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Illustration by Lanette Behiry/Real Estate News; Shutterstock

Can REX make a comeback? 

The low-fee brokerage continues to pursue antitrust claims against Zillow as it looks for a chance to start again.

June 17, 2024
4 minutes

Key points:

  • Company co-founder Lynley Sides said it’s a “very different world” in the industry compared to when they first filed claims against Zillow and NAR in 2021.
  • REX has been dormant since May 2022, and Sides said the industry needs to make more significant changes before a company like theirs can successfully compete.
  • The company is currently appealing its case against Zillow, which it lost last year following a jury trial.

Buoyed by the recent outcomes in the commissions antitrust cases, a low-fee brokerage hopes to convince the courts that its original claims are now more valid than ever.

Real Estate Exchange, more commonly known as REX, filed a brief in the Ninth Circuit Court of Appeals at the end of May, hoping for another chance to make its case. That brief was sealed by the courts with no reason given, although it is not uncommon for a filing to be sealed when proprietary information is included.

The case has also caught the attention of the U.S. Department of Justice, which has a June 20 deadline to file an amicus curiae brief.

REX co-founder Lynley Sides said if the appeal is accepted, she believes the company — a low-commission brokerage that ceased operations in May 2022 — may have a stronger argument than it did in 2021, when the case was originally filed. 

"It's a very different world now than when we first filed these claims," noted Sides. "So we're hopeful that there's better understanding in general about what's going on and the anti-competitiveness of NAR and the cartel, as we call it."

And indeed, much has changed since then. Three years ago, commission cases like Sitzer/Burnett, Moehrl and Batton were just getting started — and were largely under the radar for many in the industry. 

After 2 strikes, REX is hoping for a home run

In 2021, following NAR policy changes, REX sued Zillow and NAR over deceptive practices to conceal non-MLS listings on Zillow's heavily trafficked website.

The case suffered its first blow last August when a judge ruled the antitrust claims were without merit, and NAR was dropped from the suit. A trial followed, and in September 2023 — a month prior to the Sitzer/Burnett verdict — a jury ruled that Zillow did not harm REX by moving its listings to a secondary tab with less traffic.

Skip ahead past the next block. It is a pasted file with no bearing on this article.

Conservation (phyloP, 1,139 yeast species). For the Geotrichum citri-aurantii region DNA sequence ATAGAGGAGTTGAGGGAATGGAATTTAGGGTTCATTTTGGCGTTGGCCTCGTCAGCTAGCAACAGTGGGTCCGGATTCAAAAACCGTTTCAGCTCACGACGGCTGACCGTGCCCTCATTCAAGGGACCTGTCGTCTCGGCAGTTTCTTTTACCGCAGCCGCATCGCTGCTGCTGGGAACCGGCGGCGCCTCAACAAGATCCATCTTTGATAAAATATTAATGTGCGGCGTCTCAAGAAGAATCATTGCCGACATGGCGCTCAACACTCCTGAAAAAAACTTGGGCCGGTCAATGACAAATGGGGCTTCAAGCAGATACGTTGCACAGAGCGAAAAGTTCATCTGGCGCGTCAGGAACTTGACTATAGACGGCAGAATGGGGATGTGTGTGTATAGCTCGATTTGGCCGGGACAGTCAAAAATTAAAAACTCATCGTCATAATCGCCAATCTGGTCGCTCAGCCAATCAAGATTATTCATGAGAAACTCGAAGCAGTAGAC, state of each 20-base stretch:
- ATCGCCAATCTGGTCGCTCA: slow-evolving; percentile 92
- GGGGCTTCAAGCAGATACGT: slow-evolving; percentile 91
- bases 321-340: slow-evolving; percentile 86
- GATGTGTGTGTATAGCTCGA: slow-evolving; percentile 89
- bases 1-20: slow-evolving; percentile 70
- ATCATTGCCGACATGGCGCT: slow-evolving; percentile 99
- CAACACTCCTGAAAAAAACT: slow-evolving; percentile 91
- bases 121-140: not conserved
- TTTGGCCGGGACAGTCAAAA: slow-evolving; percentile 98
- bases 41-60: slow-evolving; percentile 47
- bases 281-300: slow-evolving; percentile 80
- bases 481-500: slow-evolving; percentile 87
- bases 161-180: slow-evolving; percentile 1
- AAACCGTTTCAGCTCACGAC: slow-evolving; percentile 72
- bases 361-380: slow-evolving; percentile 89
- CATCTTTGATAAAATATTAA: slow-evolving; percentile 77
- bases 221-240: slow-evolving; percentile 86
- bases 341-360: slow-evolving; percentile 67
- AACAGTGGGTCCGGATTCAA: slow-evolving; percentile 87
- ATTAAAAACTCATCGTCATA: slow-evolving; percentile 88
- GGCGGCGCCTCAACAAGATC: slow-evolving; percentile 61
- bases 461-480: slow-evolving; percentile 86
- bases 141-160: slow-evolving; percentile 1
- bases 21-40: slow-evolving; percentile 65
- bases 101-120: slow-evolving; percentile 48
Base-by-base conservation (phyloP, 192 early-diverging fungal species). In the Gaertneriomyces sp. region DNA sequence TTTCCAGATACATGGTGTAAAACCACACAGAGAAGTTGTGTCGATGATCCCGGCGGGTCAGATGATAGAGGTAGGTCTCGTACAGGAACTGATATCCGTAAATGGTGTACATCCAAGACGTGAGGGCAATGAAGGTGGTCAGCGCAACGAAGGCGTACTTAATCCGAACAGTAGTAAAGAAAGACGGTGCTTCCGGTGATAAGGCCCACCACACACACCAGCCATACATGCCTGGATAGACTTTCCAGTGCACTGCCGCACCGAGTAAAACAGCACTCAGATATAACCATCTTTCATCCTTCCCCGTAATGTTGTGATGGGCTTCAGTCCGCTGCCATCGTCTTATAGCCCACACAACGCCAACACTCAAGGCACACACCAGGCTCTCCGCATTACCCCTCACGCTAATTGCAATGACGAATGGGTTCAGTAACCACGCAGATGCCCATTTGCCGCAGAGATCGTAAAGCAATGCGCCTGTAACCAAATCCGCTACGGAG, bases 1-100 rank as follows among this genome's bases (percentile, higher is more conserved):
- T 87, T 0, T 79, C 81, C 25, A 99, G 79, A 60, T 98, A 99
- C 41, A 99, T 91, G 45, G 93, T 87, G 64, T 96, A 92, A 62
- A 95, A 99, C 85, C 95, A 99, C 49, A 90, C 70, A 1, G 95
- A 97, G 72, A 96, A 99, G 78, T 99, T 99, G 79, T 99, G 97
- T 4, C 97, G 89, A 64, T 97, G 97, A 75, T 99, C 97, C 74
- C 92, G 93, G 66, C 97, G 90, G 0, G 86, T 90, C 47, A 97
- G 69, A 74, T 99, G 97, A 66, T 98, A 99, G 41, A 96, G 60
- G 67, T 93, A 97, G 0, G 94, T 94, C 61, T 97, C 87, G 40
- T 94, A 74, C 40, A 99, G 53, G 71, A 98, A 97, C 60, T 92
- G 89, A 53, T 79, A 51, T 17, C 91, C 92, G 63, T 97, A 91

In pursuing an appeal, Sides said the claims remain the same, but this time around, she thinks a judge or jury is more likely to understand the anticompetitiveness aspect and "why it's bad for home sellers."

The spotlight on commissions could help REX reboot

When REX filed the original lawsuit, the company was a licensed broker active in 19 states. Instead of marketing homes through the MLS, REX used digital technology to market directly to consumers, "using data modeling and machine learning to 'match sellers and buyers of homes as accurately and speedily as possible on Zillow, Google, Facebook, and other channels,'" according to the court filing. 

REX claimed its model reduced the total commission paid to 3.3% on average, well below the national brokerage rate of around 5.5%. It also estimated that in a five-year period, the company saved consumers more than $29 million in commissions.

Since May 2022, the company has been in a dormant state, Sides said, but they continue to watch the industry and are planning for the future. While she believes the $418 million NAR settlement in March was a step in the right direction, Sides said "it's nowhere near enough to eliminate steering and drop prices in a meaningful way."

"We'll act accordingly when we believe that the opportunity is there to truly offer a lower cost/better option for consumers that can't be tanked by a decision made by Zillow implementing an NAR rule," Sides said.

Asked to comment about the appeal, a spokesperson for NAR said the organization "continues to believe this lawsuit is without merit and that the district court's determination on summary judgment that there was no antitrust violation should be affirmed."

As the commissions cases have made their way into the consumer consciousness, Sides said there has been a massive increase in awareness about agent fees in a fairly short amount of time.

"It makes it a lot more likely that the additional changes that are needed will happen, and that people will understand and support them," Sides said.

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